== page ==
No better way to learn not to do something than to see what others blunder or blooper. I've seen some really funny bloopers as of late. I've also seen some shameful and sloppy blunders. Almost all of it, though, has to do with a lack of thoughtful attention to detail. The key to business and life, for that matter, is to slow down, think about it, and then do it. Business people who don't take enough time to slow down or give something its due, make often egregious and embarrassing errors. I thought I would share some of the whoppers I've been privy to.
Brochures, websites and press releases with the wrong company name. How does this one happen? you ask with complete confusion, as I did. I mean, really? You couldn't stop long enough to get the name of the company, product or service correct on someone's brochure, website copy, press release or any other collateral piece. What does this tell the client? Here are some not-so-good choices: A. You're too hurried to care B. You don't care or C. You're sloppy AND you don't care. Are any of these good answers? Not really.
Misspelled words, grammar mistakes and punctuation problems littering your collateral like a dump. My favorite was the press release where the person not only failed to get the product name correct, but the press release had spelling and grammar mistakes all over it too. This "piece of work" was shown to me by an unhappy client who had decided to leave "illiterate Irene" and work with me instead. After looking over what was essentially a mess, I couldn't believe someone turned this into the client as (get this) a "finished" product. Pass me the red pen! Again, the message here isn't very good: A. You can't spell B. You can't write and C. Why are you passing yourself off as professional? I'm just asking.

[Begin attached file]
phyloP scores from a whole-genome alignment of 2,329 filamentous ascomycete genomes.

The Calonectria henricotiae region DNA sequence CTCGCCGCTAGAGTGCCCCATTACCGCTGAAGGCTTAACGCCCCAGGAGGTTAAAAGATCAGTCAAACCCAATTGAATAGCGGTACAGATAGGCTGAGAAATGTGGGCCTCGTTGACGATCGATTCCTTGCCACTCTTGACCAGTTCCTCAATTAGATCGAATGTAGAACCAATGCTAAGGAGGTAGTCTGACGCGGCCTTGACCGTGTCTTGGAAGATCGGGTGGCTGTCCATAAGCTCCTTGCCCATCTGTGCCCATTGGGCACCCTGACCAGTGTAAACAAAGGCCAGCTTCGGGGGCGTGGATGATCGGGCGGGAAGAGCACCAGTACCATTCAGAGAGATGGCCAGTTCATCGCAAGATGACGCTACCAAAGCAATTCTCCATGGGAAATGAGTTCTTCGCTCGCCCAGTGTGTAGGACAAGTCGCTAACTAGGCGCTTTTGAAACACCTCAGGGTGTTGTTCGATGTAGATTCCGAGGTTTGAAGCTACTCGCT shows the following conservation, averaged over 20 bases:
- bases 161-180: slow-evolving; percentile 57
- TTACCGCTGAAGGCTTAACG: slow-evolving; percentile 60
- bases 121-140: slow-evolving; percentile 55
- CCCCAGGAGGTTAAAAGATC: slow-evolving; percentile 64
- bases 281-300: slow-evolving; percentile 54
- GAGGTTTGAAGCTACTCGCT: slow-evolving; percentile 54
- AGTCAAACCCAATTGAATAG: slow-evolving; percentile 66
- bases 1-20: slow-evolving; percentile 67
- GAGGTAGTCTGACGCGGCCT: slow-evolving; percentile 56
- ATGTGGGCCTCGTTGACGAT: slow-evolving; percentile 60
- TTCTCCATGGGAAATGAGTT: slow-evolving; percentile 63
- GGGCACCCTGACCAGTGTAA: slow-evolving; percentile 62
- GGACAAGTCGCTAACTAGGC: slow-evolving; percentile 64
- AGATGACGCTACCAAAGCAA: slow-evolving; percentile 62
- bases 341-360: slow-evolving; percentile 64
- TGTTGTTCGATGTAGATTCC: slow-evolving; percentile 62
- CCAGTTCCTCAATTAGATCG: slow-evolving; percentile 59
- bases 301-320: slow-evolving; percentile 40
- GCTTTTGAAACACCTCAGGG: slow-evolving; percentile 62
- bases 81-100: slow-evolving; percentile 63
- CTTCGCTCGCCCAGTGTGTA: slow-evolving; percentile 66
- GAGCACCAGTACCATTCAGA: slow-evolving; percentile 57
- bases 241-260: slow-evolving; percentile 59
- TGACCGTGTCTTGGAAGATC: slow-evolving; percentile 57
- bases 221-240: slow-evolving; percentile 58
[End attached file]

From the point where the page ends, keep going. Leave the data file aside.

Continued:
Incomplete and sloppy work should never be turned into a client. Another common error I've witnessed is the so-called professional who turned in marketing and PR materials that were incomplete. "Where's the rest of it?" is the question often asked. Maybe this "professional" (and I use this term loosely) didn't know the difference. Maybe the person didn't care to know the difference. Maybe she just wanted to get paid. Either of those choices don't say good things. This situation gets back to the necessity to pay attention to details, understand what you're doing, be thoughtful, and only hand over to clients your very best effort. Not the one where you were in a hurry and only wanted to add some income to the bottom line.